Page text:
Hullo! My name’s Will, and I’m the graduate trainee at the Codrington Library at All Souls College. I graduated from Merton College, Oxford in 2009 with a degree in English, and then studied for a Masters degree at the same College before starting at All Souls. Since no single day is entirely representative of my experience at work (variety being one of the main attractions of working in a college library), this little diary is a bit of a chimera, with lots of different events from my usual working week unceremoniously lumped together. Still, I hope it will sketch out some of the things you might encounter as a trainee at an Oxford College. Here goes…
8:45am – Arrive at the Codrington. Say hullo to Betty (our library scout). Open office. Switch on lights. Sigh. Put on kettle.
9:00am – Check the Fellows’ borrowing register (latterly an impressive leather-bound tome, currently an orange exercise book, soon to be an impressive leather-bound tome again). I add any new withdrawals to the relevant spread sheet, and update the book with today’s date.
9:25am – A mysterious parcel has arrived overnight. Excitement builds. It contains law textbooks and periodicals. Excitement fades.
9:30am – Open exterior door to Readers. Switch on recess lighting in the Great Library and the law reading room.
The Great Library.
9:40am – I add the new law journals to our Scandex (a sort of squashed filing-cabinet used for keeping track of standing orders/journals), stamp, and then shelve on our ‘New Journals’ display. Eventually these issues will be catalogued online, but serials cataloguing is a scary business that I leave to braver people. For the moment, I notice that some of the series from last year are now complete, so I bundle them up and put them aside ready to be sent to the binders. I add holdings records for the textbooks on Aleph (the university’s circulation and cataloguing software), create catalogue cards for them (yes, we still do this), stamp and bookplate, then shelve.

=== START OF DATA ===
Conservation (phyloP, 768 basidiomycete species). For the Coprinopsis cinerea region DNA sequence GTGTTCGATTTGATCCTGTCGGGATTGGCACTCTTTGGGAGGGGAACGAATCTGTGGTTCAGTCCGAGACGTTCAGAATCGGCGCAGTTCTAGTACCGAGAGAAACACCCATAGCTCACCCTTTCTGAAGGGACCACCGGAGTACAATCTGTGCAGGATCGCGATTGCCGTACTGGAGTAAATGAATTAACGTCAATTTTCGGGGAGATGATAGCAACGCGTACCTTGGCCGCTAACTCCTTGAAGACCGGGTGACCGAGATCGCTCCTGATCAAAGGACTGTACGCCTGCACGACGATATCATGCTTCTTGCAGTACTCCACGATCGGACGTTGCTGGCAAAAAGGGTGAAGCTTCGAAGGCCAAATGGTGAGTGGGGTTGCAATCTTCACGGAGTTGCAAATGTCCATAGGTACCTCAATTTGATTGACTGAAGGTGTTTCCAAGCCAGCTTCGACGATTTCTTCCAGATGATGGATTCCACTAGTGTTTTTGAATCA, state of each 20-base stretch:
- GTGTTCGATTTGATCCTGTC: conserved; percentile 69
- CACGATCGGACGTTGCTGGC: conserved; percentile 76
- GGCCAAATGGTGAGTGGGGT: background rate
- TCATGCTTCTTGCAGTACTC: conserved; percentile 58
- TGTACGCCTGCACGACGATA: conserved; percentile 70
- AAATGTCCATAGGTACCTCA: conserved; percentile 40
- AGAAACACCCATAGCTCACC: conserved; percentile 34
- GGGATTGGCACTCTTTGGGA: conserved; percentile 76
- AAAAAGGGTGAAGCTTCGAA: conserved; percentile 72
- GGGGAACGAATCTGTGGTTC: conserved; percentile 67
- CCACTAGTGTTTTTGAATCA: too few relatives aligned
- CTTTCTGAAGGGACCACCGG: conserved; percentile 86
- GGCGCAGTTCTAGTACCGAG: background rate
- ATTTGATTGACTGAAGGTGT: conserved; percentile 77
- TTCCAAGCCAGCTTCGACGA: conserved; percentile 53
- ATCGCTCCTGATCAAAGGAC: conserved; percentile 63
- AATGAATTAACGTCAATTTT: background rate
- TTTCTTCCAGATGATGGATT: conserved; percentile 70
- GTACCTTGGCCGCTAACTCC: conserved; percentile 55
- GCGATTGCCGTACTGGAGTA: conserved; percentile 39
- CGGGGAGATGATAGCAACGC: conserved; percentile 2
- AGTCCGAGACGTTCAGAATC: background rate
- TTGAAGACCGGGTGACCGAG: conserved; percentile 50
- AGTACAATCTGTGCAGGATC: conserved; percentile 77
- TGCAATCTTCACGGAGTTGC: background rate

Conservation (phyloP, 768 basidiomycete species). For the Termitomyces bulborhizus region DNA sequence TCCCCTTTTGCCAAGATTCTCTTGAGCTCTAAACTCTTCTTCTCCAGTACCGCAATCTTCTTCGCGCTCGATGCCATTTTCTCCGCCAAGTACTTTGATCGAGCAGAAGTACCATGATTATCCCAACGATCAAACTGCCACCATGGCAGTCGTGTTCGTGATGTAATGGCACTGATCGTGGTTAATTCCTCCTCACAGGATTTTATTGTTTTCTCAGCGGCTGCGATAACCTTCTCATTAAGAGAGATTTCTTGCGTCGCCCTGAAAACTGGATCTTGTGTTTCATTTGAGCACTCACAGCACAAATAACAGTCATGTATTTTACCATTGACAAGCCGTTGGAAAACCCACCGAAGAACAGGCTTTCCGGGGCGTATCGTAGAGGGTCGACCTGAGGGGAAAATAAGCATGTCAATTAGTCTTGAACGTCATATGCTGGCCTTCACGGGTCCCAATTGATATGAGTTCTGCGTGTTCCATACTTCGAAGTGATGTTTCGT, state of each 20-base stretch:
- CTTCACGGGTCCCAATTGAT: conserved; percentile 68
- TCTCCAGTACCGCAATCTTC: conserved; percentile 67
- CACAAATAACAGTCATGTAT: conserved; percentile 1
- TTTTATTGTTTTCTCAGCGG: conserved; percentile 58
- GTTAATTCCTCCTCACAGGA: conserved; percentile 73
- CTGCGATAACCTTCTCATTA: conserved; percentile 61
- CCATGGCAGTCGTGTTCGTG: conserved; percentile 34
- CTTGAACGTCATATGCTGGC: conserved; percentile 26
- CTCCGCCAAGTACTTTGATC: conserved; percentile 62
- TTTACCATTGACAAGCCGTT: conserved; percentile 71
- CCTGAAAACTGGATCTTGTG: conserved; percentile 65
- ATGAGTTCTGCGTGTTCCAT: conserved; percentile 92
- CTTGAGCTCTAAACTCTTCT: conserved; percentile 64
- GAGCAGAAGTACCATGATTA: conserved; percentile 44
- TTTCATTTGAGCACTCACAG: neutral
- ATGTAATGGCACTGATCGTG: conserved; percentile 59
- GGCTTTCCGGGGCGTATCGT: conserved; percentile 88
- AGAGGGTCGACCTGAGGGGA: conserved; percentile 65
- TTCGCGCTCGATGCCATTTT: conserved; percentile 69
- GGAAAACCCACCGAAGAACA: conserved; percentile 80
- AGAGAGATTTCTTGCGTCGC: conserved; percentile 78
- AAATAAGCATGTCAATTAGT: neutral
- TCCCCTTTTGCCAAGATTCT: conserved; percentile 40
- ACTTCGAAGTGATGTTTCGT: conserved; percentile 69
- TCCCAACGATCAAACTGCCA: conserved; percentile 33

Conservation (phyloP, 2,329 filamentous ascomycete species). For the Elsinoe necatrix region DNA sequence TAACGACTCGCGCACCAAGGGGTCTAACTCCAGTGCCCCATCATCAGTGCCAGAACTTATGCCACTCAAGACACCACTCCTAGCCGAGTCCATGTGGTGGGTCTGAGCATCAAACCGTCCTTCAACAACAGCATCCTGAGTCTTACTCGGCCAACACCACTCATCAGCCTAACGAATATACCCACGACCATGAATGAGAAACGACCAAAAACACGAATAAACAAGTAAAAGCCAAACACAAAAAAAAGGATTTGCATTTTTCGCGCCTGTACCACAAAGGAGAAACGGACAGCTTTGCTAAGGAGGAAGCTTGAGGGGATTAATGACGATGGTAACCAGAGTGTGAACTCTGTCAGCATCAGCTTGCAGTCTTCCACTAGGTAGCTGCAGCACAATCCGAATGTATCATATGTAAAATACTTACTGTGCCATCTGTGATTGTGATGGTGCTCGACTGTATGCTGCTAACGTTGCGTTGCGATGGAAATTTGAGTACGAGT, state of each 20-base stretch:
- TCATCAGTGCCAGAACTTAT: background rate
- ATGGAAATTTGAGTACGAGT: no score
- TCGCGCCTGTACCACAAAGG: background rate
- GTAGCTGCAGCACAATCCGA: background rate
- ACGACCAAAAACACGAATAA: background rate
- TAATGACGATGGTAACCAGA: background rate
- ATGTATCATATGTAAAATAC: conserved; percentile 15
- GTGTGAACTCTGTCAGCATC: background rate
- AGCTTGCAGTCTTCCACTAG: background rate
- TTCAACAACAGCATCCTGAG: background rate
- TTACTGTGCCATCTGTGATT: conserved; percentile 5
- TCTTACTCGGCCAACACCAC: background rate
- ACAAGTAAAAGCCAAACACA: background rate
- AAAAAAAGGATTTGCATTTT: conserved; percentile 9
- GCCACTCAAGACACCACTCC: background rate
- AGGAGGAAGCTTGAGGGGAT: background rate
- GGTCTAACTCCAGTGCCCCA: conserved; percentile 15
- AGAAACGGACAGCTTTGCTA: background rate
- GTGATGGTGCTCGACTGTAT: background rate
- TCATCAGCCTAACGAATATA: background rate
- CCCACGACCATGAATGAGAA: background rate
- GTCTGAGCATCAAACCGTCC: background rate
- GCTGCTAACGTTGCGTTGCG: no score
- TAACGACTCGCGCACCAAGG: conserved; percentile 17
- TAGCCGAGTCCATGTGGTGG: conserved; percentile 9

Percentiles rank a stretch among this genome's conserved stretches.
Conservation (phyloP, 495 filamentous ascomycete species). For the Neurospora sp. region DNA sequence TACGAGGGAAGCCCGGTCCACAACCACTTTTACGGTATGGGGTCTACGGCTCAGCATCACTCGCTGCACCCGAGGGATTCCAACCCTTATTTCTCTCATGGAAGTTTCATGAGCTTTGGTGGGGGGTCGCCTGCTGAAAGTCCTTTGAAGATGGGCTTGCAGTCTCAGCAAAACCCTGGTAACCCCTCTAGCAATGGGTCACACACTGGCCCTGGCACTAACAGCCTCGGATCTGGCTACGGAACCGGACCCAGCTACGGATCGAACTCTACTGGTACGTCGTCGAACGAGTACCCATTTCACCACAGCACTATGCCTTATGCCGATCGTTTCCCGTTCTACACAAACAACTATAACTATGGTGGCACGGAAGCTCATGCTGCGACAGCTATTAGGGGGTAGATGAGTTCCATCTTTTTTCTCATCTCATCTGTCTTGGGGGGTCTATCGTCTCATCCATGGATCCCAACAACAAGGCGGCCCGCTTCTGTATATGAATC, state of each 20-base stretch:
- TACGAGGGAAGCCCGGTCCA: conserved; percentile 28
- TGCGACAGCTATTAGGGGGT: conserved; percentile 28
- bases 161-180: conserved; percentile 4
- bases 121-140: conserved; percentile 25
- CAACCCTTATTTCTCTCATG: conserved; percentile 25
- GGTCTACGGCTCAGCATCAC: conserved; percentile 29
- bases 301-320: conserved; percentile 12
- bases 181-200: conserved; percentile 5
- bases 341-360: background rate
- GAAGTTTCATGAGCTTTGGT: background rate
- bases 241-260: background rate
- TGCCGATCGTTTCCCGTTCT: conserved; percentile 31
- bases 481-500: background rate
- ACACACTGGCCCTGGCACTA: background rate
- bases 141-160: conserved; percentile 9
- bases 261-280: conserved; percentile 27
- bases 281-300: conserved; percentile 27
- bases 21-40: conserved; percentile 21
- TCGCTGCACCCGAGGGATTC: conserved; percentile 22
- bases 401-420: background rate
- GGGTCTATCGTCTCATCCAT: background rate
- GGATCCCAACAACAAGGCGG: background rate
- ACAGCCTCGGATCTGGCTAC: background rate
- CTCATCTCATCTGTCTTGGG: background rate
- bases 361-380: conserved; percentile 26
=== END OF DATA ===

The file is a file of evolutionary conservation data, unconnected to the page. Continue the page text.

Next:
9:45am – I continue with my trainee project. This is the part of your traineeship where you’re allowed to undertake a self-contained task that will benefit the library, or conduct a bit of research into the library’s collections and history. I’ve elected to create a database of Codrington Readers up to 1900, based on signatures in the original admissions book. The library began admitting non-Fellows from the wider university in 1867, on the condition they behave nicely and sign the admissions register. Creating the database involves transcribing hundreds of signatures, of varying legibility. In many cases I have to make an educated guess, and cross-reference with the Oxford Historical Register , individual College Registers, and “other sources” (i.e. Google). My success rate is reasonable, but progress can be painfully slow. I’ve reached the early 1880s.
10am – The team take a break and admire assorted cat pictures: http://www.buzzfeed.com/expresident/best-things-about-cat-bedtime. Adorable. General agreement.
10:15am – Two new readers arrive (an historian and an archaeologist). I process their applications, make up their library cards, and give them a brief introduction to the library.
10:20am – One of the new readers requests a book from the stack (something on military history). I mooch off to fetch it.
10:25am – New reader no.3 (a geographer).
10:45am – Tea time. Someone’s eaten all the white chocolate wafers.
11:30am – Much excitement. I think I have pinned down one of the more elusive signatures from the admissions register: “R. Caldwell, Tmnevelly”. Much searching turns up a Dr. (later Bishop) Robert Caldwell, an evangelist missionary and linguist who travelled widely in Southern India (“Tmnevelly”, it seems, is the transliterated name of a settlement in the modern Indian state of Tamil Nadu).